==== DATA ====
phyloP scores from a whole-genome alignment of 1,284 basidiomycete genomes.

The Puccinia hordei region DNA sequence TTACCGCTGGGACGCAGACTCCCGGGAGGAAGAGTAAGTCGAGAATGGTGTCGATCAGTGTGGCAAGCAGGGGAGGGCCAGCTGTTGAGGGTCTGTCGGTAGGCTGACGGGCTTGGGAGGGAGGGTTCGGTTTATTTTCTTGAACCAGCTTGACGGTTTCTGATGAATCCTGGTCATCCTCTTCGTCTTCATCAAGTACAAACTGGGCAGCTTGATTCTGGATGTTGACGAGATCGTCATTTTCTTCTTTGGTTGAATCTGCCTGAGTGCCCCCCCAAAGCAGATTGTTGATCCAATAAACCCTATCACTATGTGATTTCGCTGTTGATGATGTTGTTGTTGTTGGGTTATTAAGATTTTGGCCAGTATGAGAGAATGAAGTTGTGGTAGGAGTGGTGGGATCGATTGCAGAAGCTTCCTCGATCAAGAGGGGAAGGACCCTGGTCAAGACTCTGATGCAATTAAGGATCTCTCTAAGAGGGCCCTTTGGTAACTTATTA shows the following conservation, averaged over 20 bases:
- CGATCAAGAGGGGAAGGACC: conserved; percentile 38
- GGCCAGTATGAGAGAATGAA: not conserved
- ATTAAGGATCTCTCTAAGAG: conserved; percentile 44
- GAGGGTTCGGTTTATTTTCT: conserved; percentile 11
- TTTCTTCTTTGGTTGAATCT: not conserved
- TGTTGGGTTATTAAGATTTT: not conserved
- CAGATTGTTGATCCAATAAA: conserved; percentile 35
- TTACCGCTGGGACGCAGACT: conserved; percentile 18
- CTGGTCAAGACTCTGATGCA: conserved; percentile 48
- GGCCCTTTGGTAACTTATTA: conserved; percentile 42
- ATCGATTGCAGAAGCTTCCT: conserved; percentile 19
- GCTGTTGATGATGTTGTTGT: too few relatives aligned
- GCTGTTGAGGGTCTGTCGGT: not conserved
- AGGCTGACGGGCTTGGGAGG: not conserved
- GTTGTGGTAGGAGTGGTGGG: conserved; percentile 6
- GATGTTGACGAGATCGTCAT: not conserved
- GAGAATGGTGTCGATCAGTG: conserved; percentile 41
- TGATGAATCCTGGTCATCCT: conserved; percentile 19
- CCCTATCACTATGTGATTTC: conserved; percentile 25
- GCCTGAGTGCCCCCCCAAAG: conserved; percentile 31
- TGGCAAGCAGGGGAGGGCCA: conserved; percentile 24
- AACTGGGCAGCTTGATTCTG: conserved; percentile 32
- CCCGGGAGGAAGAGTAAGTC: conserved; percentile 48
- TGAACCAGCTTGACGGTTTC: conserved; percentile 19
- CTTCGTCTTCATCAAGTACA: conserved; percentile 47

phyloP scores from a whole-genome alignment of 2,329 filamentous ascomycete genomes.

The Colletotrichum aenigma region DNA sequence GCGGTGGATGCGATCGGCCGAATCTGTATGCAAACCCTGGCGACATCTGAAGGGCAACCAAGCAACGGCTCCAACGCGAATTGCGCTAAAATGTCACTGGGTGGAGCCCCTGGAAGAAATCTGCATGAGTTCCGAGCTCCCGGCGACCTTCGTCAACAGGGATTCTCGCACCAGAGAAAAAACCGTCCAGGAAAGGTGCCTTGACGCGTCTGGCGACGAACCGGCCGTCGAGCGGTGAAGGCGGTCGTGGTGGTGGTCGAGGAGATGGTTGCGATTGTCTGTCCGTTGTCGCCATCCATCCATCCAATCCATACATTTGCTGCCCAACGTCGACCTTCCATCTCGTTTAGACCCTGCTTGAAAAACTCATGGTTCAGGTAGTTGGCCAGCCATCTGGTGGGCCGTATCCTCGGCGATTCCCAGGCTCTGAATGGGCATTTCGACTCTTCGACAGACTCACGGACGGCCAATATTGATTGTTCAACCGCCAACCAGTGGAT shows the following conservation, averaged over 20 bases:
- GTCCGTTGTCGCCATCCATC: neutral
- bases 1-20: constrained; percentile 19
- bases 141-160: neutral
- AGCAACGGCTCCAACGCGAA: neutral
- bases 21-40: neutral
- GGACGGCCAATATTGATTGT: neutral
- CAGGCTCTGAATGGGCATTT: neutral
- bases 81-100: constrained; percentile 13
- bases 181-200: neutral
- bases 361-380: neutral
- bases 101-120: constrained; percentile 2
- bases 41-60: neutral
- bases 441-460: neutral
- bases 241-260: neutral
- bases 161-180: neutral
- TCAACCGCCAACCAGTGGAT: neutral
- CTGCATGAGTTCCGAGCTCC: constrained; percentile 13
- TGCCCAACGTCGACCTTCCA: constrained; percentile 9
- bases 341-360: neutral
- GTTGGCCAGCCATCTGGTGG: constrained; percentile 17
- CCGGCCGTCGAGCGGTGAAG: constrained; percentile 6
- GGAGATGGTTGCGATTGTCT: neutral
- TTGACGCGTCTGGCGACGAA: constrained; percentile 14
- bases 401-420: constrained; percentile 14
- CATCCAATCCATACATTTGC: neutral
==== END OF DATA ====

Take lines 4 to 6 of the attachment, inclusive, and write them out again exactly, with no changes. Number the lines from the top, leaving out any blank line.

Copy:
- GGCCAGTATGAGAGAATGAA: not conserved
- ATTAAGGATCTCTCTAAGAG: conserved; percentile 44
- GAGGGTTCGGTTTATTTTCT: conserved; percentile 11